Under the regulation, an employer and trade union can agree that the regulation applies instead of the normal rules under the ESA. If such agreement is made, then the trade union may make the election on recall rights on behalf of some of all of the employees it represents. If such an election is made:
- the election is binding on the employee (unless the employee elected to be paid prior to the trade union’s election);
- the employee may not renounce the right to be recalled before the date agreed to by the employer and the trade union; and
- the trade union may not renounce the right to be recalled on behalf of the employee.
Practically, if the employer and trade union agree that the regulation applies, there is no longer a requirement that the termination and severance pay owed to laid-off employees be held in trust. Instead, the employer is only obligated to pay the termination pay and severance pay if no election is made on the employee’s behalf and the employee subsequently elects to be paid, or if the employee renounces their right to be recalled after the date agreed to by the employer and trade union.
The Government of Ontario’s stated intention is to provide trade unions and employers in hard-hit industries with the option to allow employers to put the termination and severance pay toward “keeping business doors open”, rather than into trust for laid-off employees.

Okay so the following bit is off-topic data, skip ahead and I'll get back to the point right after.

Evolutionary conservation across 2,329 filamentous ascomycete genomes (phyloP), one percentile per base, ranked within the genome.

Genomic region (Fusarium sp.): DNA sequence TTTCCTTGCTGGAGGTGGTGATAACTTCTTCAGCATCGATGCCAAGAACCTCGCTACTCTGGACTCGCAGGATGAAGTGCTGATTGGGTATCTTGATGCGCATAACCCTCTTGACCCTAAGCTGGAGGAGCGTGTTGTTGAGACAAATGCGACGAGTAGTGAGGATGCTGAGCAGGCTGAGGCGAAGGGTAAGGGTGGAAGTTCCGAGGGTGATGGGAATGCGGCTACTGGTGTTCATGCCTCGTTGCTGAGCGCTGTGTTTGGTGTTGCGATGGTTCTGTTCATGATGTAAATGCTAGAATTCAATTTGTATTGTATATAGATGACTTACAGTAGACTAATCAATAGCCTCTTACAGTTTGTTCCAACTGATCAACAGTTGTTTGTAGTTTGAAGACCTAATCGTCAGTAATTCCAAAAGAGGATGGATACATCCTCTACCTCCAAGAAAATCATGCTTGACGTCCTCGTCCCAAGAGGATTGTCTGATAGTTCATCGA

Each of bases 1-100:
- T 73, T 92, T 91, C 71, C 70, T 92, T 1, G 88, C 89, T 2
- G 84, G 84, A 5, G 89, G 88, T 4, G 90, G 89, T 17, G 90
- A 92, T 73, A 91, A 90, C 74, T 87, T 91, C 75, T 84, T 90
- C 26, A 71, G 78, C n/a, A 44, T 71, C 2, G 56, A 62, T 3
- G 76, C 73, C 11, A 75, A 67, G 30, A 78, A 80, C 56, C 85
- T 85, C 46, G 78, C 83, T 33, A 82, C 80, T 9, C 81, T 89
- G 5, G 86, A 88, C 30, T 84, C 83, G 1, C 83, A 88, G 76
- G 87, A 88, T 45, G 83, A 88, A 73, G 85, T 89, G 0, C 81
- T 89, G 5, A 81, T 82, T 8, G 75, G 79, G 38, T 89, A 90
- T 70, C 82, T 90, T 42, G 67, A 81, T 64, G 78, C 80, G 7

Next steps for employers
Employers, both unionized and non-unionized, should assess the impact of these regulations on their workplace.
For non-unionized employers, planned terminations may now be deferred to July 4, 2021 without risk of an automatic termination. Employers should consider providing a letter to employees that remain on the deemed IDEL to advise that they remain on deemed IDEL until July 3, 2021, and explain what that means for their employees. Additionally, employers should consider developing or revising their staffing strategy with the knowledge that the temporary layoff clock continues to be suspended. Employers will also want to start thinking about their strategy for dealing with the reinstatement obligations for employees that continue to be on the deemed IDEL. With COVID-19 vaccinations starting to be distributed across Canada, the Government of Ontario may not extend the deemed IDEL beyond July 3, 2020.
Unionized employers with employees approaching – or already surpassing – 35 weeks of temporary layoff should consider entering into discussions with the trade union before employees made their election on recall rights. If an alternative arrangement can be reached, employers will have the flexibility to put more money toward their business so they will be in a better position to recall their employees within the period prescribed in the collective agreement.
We expect the Ministry of Labour to offer more guidance on these developments in the weeks to come, and we will continue to monitor the situation. The Government’s press release on the above changes is available here.